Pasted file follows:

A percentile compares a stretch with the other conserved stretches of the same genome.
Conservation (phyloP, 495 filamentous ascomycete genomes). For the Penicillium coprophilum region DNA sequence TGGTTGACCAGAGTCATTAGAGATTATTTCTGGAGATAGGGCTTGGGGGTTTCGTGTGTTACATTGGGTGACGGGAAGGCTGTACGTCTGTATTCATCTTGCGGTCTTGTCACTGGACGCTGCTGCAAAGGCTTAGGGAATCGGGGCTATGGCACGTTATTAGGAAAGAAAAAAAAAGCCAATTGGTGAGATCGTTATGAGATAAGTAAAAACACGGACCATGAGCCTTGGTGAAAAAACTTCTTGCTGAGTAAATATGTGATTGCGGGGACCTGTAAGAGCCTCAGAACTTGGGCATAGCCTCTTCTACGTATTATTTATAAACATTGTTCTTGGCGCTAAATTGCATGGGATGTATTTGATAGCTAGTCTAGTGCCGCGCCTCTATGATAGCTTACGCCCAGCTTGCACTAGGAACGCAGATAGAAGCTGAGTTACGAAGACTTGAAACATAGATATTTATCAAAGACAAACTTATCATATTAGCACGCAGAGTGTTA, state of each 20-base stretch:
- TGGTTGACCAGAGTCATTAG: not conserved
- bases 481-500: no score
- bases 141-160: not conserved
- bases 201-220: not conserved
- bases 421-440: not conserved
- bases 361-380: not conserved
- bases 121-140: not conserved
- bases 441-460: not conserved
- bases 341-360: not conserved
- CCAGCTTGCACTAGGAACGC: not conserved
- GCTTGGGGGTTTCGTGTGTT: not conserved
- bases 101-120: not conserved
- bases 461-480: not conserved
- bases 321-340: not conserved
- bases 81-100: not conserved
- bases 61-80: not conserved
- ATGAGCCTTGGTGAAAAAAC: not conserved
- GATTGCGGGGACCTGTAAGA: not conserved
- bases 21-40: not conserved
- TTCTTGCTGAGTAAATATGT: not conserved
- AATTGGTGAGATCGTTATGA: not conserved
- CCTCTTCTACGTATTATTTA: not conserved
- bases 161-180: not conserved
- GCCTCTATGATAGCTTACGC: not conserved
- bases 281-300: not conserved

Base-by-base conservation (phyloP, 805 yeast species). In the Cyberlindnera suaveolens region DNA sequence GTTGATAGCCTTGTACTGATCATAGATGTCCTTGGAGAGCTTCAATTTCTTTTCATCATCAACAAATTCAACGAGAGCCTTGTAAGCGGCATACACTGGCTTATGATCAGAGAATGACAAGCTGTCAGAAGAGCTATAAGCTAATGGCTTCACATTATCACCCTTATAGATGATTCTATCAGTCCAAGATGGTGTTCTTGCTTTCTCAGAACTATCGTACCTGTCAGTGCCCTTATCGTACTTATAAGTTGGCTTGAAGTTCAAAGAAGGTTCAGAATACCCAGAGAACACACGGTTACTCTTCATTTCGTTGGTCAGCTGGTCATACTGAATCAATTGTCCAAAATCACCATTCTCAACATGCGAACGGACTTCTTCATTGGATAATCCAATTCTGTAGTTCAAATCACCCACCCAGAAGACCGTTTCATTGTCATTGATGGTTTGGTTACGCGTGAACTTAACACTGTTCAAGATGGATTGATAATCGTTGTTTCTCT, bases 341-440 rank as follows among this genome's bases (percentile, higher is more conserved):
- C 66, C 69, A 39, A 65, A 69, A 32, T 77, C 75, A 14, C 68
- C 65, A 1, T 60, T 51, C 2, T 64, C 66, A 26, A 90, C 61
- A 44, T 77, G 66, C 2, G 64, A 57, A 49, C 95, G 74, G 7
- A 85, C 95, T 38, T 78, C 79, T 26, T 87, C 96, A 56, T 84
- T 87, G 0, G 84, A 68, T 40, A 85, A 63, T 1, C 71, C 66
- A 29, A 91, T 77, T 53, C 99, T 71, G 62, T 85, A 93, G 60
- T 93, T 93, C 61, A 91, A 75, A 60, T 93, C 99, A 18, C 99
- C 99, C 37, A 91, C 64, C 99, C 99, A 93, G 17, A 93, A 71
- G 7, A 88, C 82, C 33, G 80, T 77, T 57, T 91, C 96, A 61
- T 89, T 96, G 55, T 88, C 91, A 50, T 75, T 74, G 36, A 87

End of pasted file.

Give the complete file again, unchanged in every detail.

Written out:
A percentile compares a stretch with the other conserved stretches of the same genome.
Conservation (phyloP, 495 filamentous ascomycete genomes). For the Penicillium coprophilum region DNA sequence TGGTTGACCAGAGTCATTAGAGATTATTTCTGGAGATAGGGCTTGGGGGTTTCGTGTGTTACATTGGGTGACGGGAAGGCTGTACGTCTGTATTCATCTTGCGGTCTTGTCACTGGACGCTGCTGCAAAGGCTTAGGGAATCGGGGCTATGGCACGTTATTAGGAAAGAAAAAAAAAGCCAATTGGTGAGATCGTTATGAGATAAGTAAAAACACGGACCATGAGCCTTGGTGAAAAAACTTCTTGCTGAGTAAATATGTGATTGCGGGGACCTGTAAGAGCCTCAGAACTTGGGCATAGCCTCTTCTACGTATTATTTATAAACATTGTTCTTGGCGCTAAATTGCATGGGATGTATTTGATAGCTAGTCTAGTGCCGCGCCTCTATGATAGCTTACGCCCAGCTTGCACTAGGAACGCAGATAGAAGCTGAGTTACGAAGACTTGAAACATAGATATTTATCAAAGACAAACTTATCATATTAGCACGCAGAGTGTTA, state of each 20-base stretch:
- TGGTTGACCAGAGTCATTAG: not conserved
- bases 481-500: no score
- bases 141-160: not conserved
- bases 201-220: not conserved
- bases 421-440: not conserved
- bases 361-380: not conserved
- bases 121-140: not conserved
- bases 441-460: not conserved
- bases 341-360: not conserved
- CCAGCTTGCACTAGGAACGC: not conserved
- GCTTGGGGGTTTCGTGTGTT: not conserved
- bases 101-120: not conserved
- bases 461-480: not conserved
- bases 321-340: not conserved
- bases 81-100: not conserved
- bases 61-80: not conserved
- ATGAGCCTTGGTGAAAAAAC: not conserved
- GATTGCGGGGACCTGTAAGA: not conserved
- bases 21-40: not conserved
- TTCTTGCTGAGTAAATATGT: not conserved
- AATTGGTGAGATCGTTATGA: not conserved
- CCTCTTCTACGTATTATTTA: not conserved
- bases 161-180: not conserved
- GCCTCTATGATAGCTTACGC: not conserved
- bases 281-300: not conserved

Base-by-base conservation (phyloP, 805 yeast species). In the Cyberlindnera suaveolens region DNA sequence GTTGATAGCCTTGTACTGATCATAGATGTCCTTGGAGAGCTTCAATTTCTTTTCATCATCAACAAATTCAACGAGAGCCTTGTAAGCGGCATACACTGGCTTATGATCAGAGAATGACAAGCTGTCAGAAGAGCTATAAGCTAATGGCTTCACATTATCACCCTTATAGATGATTCTATCAGTCCAAGATGGTGTTCTTGCTTTCTCAGAACTATCGTACCTGTCAGTGCCCTTATCGTACTTATAAGTTGGCTTGAAGTTCAAAGAAGGTTCAGAATACCCAGAGAACACACGGTTACTCTTCATTTCGTTGGTCAGCTGGTCATACTGAATCAATTGTCCAAAATCACCATTCTCAACATGCGAACGGACTTCTTCATTGGATAATCCAATTCTGTAGTTCAAATCACCCACCCAGAAGACCGTTTCATTGTCATTGATGGTTTGGTTACGCGTGAACTTAACACTGTTCAAGATGGATTGATAATCGTTGTTTCTCT, bases 341-440 rank as follows among this genome's bases (percentile, higher is more conserved):
- C 66, C 69, A 39, A 65, A 69, A 32, T 77, C 75, A 14, C 68
- C 65, A 1, T 60, T 51, C 2, T 64, C 66, A 26, A 90, C 61
- A 44, T 77, G 66, C 2, G 64, A 57, A 49, C 95, G 74, G 7
- A 85, C 95, T 38, T 78, C 79, T 26, T 87, C 96, A 56, T 84
- T 87, G 0, G 84, A 68, T 40, A 85, A 63, T 1, C 71, C 66
- A 29, A 91, T 77, T 53, C 99, T 71, G 62, T 85, A 93, G 60
- T 93, T 93, C 61, A 91, A 75, A 60, T 93, C 99, A 18, C 99
- C 99, C 37, A 91, C 64, C 99, C 99, A 93, G 17, A 93, A 71
- G 7, A 88, C 82, C 33, G 80, T 77, T 57, T 91, C 96, A 61
- T 89, T 96, G 55, T 88, C 91, A 50, T 75, T 74, G 36, A 87